Critical Take On GDP in the FT

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Critical Take On GDP in the FT

Postby sanha926 » Fri Jul 04, 2014 9:23 am

This lengthy FT article doesn't get to the root of the issue (the problems of 'hedonic accounting' and the measurement of utility). But it does outline in a systematic and clear way some of the standard problems with GDP & growth.
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Re: Critical Take On GDP in the FT

Postby josephbaines1 » Fri Jul 04, 2014 9:50 am

Thanks for the link. Sean Starrs's excellent article in the New Left Review also touches on the problem of national accounts measures, in general, and GDP, in particular. It would have been great if Sean's piece had more historical depth, but in its own terms it's a fantastic and stimulating read: http://newleftreview.org/II/87/sean-sta ... onvergence
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Re: Critical Take On GDP in the FT

Postby DT Cochrane » Thu Jul 10, 2014 12:17 pm

Thanks for sharing, Sandy.

I'm surprised the issue of real v. nominal didn't come up. GDP can only have meaning as a relation, and growth is measured by relating one year to past years. He seems to have completely avoided the question of inflation altogether. I guess it would've added a significant chunk of additional words.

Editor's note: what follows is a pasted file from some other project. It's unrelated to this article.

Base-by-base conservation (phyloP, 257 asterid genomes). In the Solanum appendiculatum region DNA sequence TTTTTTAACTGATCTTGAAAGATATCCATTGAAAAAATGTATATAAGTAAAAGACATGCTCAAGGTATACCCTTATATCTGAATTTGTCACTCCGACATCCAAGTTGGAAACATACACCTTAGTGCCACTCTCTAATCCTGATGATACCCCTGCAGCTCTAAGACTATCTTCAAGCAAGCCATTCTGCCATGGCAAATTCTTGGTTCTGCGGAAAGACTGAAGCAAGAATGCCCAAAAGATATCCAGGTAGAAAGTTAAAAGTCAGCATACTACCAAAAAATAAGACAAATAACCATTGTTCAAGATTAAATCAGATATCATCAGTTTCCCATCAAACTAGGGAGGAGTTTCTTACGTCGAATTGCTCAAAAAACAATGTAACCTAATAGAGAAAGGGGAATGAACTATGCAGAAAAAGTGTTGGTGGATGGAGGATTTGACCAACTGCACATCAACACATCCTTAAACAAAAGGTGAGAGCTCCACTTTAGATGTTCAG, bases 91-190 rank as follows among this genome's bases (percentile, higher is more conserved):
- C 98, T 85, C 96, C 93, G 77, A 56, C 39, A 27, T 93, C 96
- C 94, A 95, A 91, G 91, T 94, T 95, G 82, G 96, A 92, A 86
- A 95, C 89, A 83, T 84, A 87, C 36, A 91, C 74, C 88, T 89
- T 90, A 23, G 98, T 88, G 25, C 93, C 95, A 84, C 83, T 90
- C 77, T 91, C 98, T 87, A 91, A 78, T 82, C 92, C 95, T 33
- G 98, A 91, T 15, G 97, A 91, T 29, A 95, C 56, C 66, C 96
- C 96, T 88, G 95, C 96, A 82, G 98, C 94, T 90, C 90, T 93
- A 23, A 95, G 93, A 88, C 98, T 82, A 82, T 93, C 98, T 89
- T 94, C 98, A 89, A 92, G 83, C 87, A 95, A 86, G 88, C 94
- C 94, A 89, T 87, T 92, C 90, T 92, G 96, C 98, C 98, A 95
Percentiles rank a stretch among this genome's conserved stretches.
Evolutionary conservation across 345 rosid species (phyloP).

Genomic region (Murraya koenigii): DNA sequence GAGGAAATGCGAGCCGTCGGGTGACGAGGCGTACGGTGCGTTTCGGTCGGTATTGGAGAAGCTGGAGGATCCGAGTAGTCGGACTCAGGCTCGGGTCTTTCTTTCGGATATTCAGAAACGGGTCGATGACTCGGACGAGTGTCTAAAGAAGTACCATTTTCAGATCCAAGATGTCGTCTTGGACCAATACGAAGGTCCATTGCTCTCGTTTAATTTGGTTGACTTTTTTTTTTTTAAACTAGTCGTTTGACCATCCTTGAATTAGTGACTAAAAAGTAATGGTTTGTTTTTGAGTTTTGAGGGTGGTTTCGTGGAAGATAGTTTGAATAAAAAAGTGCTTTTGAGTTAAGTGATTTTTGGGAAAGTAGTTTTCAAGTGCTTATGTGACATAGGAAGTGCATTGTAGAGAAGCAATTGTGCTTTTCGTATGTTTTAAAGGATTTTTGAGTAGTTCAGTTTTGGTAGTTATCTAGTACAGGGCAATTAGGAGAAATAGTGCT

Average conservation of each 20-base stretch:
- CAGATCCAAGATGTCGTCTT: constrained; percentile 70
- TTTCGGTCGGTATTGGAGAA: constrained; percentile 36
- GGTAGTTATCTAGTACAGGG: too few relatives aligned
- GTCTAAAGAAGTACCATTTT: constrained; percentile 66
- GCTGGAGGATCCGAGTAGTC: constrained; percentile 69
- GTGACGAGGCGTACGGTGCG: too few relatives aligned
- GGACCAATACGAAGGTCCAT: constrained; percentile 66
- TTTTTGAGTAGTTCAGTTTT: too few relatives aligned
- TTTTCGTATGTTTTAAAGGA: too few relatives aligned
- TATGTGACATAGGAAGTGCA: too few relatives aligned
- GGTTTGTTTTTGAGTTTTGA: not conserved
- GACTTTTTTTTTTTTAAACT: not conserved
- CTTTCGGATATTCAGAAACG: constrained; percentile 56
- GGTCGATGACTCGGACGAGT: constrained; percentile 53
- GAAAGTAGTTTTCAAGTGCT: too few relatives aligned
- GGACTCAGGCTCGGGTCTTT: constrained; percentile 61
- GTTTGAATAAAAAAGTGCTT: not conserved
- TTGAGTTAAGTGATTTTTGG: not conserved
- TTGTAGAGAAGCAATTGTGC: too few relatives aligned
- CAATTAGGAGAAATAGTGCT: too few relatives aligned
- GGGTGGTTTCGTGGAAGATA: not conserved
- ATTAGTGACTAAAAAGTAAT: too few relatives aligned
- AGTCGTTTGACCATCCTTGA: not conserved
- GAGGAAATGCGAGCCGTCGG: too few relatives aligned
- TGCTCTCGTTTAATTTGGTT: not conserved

Learning about the shortcomings with GDP was actually what led me to switch to economics. I was a sociology major at the time, but I found the normative prescriptions discussed problematic as they failed to consider the costs of making choices. An article in Adbusters about the ecological economist Herman Daly and a new measure he was suggesting, which would account for the environmental costs of economic activities, spoke to these concerns, as well as my activist ideals.

I remember going to speak to an economics professor at the U of S, who was kind to take time to entertain my concerns, although he clearly just dismissed them as standard 20-something idealism. I believe he shared with me Keynes' quote about capitalism being horrible, but less horrible than every other option and said the same is the case with GDP as a measure.
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Re: Critical Take On GDP in the FT

Postby joefrancis » Sun Jul 13, 2014 4:15 am